The Indian software industry is the one industry that developed India’s image as a land of talented engineers. Let’s see how? It all started back in the 1990’s. At that time India had just started liberalizing its economy to cope with the stunted growth and financial mismanagement. The liberalization of the economy opened up a huge opportunity for growth in the 1990’s because of the “IT boom”. Indian entrepreneurs capitalized on this opportunity and soon India became the hub of IT outsourcing because of cheap well-educated engineers and English being a common language of communication. This industry catalyzed India’s growth to one of the fastest developing countries in the world. This golden run of the industry continued for more than a decade. But the industry was badly hit in the recession of 2008 and since then it never really recovered. The miserable condition of the world economy badly hit this industry since its success relied on giving services to businesses in western countries. With the developed countries in an economic mess, more and more companies in the west started cutting costs and since the objective was to keep the companies afloat rather than grow, the companies regulated their use of these services. This led to a slump in the growth of the industry. In 2011-12 the growth rate was a measly 5.5% in comparison to a robust 28% in ’07-’08. For the current fiscal year of 2012-13, the growth rate is estimated to be 11-14%, which some experts say is too optimistic. The drop in growth rate was not just because of the recession but also because of increasing competition in the form of cloud computing.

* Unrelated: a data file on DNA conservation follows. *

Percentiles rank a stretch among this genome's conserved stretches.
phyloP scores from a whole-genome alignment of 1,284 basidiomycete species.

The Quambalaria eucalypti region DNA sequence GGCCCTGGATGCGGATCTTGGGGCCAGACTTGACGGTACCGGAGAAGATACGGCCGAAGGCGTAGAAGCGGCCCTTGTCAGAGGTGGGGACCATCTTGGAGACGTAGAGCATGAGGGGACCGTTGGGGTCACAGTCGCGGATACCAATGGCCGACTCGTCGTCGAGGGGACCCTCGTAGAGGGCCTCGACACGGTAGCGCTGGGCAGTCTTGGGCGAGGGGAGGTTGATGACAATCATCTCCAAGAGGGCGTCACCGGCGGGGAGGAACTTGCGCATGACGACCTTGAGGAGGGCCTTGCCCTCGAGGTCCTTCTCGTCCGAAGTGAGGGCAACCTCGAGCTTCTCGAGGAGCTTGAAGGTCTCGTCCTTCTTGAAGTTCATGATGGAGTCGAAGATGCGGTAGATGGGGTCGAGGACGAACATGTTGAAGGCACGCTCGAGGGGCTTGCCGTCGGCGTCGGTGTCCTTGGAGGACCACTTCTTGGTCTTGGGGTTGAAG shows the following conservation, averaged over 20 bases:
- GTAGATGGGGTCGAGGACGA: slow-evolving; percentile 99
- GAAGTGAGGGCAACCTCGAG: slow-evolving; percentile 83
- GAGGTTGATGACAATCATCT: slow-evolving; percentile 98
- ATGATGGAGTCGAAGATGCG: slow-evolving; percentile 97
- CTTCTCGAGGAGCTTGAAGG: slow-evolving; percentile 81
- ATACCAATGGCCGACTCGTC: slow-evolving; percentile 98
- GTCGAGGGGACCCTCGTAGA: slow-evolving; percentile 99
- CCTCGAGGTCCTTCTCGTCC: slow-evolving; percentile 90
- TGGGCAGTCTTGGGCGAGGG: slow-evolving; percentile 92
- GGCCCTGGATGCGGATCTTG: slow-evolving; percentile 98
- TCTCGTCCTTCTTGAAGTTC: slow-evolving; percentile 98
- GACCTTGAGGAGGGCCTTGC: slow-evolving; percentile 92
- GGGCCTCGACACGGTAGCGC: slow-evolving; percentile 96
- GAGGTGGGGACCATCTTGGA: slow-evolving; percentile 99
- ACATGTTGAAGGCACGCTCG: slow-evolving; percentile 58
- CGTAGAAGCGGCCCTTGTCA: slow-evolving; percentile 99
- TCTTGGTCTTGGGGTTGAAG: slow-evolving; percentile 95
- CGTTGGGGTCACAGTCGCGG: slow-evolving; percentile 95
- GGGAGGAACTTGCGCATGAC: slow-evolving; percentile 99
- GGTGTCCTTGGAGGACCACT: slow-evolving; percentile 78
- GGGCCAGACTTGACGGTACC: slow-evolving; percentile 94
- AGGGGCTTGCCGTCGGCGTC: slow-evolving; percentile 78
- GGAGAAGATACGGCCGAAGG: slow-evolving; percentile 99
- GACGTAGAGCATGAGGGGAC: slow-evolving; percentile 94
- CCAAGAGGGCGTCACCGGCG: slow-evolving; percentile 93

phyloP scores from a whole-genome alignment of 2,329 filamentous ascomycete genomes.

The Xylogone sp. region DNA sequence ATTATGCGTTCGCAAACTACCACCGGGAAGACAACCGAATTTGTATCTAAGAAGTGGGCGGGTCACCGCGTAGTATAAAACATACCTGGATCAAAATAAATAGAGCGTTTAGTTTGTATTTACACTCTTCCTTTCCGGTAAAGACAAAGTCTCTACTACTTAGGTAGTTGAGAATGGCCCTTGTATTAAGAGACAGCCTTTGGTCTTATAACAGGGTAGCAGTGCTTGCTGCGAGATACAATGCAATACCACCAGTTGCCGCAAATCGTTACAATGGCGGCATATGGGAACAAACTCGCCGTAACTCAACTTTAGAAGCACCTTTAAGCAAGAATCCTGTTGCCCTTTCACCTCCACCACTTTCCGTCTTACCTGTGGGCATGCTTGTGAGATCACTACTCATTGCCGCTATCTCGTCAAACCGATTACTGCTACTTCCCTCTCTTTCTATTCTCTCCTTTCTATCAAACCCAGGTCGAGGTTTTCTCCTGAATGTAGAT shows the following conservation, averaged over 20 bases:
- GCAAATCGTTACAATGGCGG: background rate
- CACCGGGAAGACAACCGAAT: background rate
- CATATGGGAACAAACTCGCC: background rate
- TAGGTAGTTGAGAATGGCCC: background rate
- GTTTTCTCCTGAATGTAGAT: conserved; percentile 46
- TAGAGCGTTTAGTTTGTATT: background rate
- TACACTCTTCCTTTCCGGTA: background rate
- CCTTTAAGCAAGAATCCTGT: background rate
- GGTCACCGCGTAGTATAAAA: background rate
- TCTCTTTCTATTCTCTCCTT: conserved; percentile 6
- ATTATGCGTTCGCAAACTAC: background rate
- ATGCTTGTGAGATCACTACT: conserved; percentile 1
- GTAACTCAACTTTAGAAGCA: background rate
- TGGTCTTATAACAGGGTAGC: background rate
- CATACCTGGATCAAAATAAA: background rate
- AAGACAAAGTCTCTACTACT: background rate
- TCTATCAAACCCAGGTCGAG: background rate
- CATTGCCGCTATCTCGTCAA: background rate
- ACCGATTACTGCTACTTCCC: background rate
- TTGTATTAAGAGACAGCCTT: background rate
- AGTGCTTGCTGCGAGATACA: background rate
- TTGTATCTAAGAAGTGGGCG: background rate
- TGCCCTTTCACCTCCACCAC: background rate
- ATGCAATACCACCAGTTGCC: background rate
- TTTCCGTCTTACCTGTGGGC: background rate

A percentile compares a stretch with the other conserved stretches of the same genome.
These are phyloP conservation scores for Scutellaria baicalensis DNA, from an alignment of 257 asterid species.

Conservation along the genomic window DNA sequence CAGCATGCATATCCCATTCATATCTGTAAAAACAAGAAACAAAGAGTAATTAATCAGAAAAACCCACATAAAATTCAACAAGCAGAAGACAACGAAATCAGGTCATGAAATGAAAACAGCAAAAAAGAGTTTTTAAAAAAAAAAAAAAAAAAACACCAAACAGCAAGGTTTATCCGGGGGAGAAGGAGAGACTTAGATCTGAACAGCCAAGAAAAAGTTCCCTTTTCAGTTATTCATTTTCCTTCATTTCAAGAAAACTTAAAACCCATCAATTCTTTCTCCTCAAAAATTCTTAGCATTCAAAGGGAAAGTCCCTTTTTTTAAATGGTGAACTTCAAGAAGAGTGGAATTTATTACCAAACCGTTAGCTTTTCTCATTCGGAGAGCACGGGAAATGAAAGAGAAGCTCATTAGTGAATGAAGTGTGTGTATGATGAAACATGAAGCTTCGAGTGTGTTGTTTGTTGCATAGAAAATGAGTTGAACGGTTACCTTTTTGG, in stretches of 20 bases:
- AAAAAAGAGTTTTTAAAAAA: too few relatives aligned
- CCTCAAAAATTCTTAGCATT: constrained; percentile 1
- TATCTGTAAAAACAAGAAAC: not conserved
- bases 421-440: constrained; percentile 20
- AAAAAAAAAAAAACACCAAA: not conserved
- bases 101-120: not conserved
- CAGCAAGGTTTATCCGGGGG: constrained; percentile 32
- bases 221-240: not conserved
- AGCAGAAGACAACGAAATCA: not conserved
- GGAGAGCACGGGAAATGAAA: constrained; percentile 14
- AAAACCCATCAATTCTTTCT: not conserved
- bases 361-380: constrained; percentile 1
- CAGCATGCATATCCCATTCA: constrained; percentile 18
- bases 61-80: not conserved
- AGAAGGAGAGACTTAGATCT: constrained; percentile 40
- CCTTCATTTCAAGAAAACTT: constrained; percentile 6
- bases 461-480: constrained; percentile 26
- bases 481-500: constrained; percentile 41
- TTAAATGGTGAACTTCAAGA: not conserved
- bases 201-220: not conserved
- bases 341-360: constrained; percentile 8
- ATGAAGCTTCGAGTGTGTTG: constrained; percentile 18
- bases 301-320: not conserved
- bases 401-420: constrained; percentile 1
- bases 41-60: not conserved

Cloud computing with advantages like readily expandable user-base, almost no maintenance costs and a lead-up time period of just a few days seemed to be a better option compared to outsourcing to India. With a high growth rate cloud computing is eating into the market space that Indian companies once very handsomely occupied. But increasing competition is not the only reason. The industry’s own lack of innovation has proved to be expensive. These companies had relied heavily on their cost advantage over other options. But with competitors providing more services and flexibility at a competent price, the outsourcing option just doesn’t seem lucrative enough. The recession, increasing competition and lack of innovation have together led to a considerable drop in the stock prices of leading IT companies and large-scale lay-offs. The companies have been forced to lay-off their employees and freeze the salaries of existing employees. Even the top management has not been spared with the CEO’s taking huge pay-cuts, some up to 50% of their salary. These are all indications that all is not well in the industry and that a major turnaround is needed to get the industry at the level it was. If the problems are not dealt with the right approach, it could well be the end of the road for the once successful Indian software industry. But with industry stalwarts like Narayan Murthy playing a very passive role in the functioning of the industry, the industry needs the right people to steer it through these hard times!